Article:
Depending on your Facebook business page for your social media strategy is like depending on the school bully to let you into the lunchroom. Things might turn out okay, or you might get punched in the face and end up hungry on the curb with the other kids who didn’t give him a dollar.
But wait — Facebook is HUGE! You have to depend on your Facebook business page in today’s world, right?
Yes and no.
Facebook is massive. Your members/clients are there. It can be fantastic for your business. But it’s not going to be fantastic if you try to play today’s game by the rules everybody else is using and that Facebook keeps changing.
Use your business FB page, certainly. Use paid FB ads if you want to, and track their effectiveness. Some businesses get great returns from this strategy, particularly dark posts. If you find that you’re getting your money’s worth and they’re driving people to your business, great. Keep doing that.
But, in the meantime, try something else as well: make yourself an expert. And do it through your personal FB page.
“What? How? My personal page is where I post photos of my dog and my kids and I rant about politics until people tell me to shut up or they unfriend me.”
That’s cool. You can stick with that, and use your personal page that way. Or maybe it’s time to change, to blend your worlds, and to take advantage of the page that can get you into (and keep you in) the stream of your audience.
In the training world, there is often talk about how a gym trainer or affiliate owner is a friend/mentor to their members/clients. So be a mentor on social media. Post articles of relevance on your personal page, under your name: stuff that you find interesting and which your clients will find interesting. Put fewer photos of your kids, fewer photos of your dog, and squash many of the political posts. People are probably sick of that stuff anyhow, they’re just too polite to tell you.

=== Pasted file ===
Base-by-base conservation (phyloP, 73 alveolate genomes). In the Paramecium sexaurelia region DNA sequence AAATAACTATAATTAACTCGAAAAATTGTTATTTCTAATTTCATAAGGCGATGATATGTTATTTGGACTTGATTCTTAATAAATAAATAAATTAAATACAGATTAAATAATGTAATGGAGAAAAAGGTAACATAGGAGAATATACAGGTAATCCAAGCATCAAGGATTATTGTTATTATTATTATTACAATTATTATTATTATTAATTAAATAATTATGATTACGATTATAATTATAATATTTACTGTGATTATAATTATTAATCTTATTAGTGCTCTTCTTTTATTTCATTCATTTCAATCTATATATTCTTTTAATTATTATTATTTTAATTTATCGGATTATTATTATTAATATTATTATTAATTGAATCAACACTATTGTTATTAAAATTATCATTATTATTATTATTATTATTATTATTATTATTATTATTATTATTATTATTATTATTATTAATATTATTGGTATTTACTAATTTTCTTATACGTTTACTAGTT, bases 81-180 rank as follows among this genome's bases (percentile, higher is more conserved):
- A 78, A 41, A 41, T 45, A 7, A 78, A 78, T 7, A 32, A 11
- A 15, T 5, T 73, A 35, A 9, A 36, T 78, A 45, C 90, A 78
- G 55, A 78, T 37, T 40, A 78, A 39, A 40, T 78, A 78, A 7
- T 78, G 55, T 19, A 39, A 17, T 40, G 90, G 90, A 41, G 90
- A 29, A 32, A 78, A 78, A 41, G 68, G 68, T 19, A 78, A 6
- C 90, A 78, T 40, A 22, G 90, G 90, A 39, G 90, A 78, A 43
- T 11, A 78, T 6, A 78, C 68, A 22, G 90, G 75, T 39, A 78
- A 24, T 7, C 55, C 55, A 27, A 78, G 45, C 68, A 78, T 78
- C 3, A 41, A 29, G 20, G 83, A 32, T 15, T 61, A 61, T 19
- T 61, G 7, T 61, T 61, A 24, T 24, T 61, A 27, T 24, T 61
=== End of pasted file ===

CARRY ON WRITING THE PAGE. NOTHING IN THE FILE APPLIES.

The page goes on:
And do this:
1.) Enable “followers” on your page. Learn how to do that here. That way, you don’t have to grant every friend request. Let your people know to follow you. Facebook explains more about followers here.
2.) Create a private Facebook group for your members, if you have not already. There are pros and cons to this strategy, but if you run it well, it’s a fantastic resource where your members can congregate online, share photos, and encourage each other. If you run it poorly, it’s a disaster. (More in the future on tips for how to do this well.)
3.) Link your blog posts on your personal page. (You’re updating your blog, right? Tell me you are! If not, get started. You own that puppy, so use it.) Link whatever you would link on your business page. Sure, some of your high school buddies and/or your relatives might not be interested, but they’ll get over it.
4.) Engage people on your personal page. There’s an art to this, but those likes and comments are important to the FB algorithm and they’re going to ensure your stuff keeps showing up in the feed. (More on the art of engagement in future posts and/or an e-book from me. I’m just getting warmed up!)
Is this strategy for everyone? No. Not at all. But for those who are willing to merge their personal and professional lives, this strategy means you can get your business information to your members without having to adjust to the whims of Facebook. Does this mean you might have to stop posting those photos from drunken nights at the bar? Maybe. But you should be putting your phone in your pocket once your elbow starts bending anyhow, if you’re trying to build a professional reputation. More on that in a future post as well.
In the meantime, start thinking about your social media presence. Start thinking about how you personally present on social media, as well as how your business presents. People that adapt can thrive. Businesses that adapt can thrive. But you need to be smarter than ever. So start by making yourself an expert.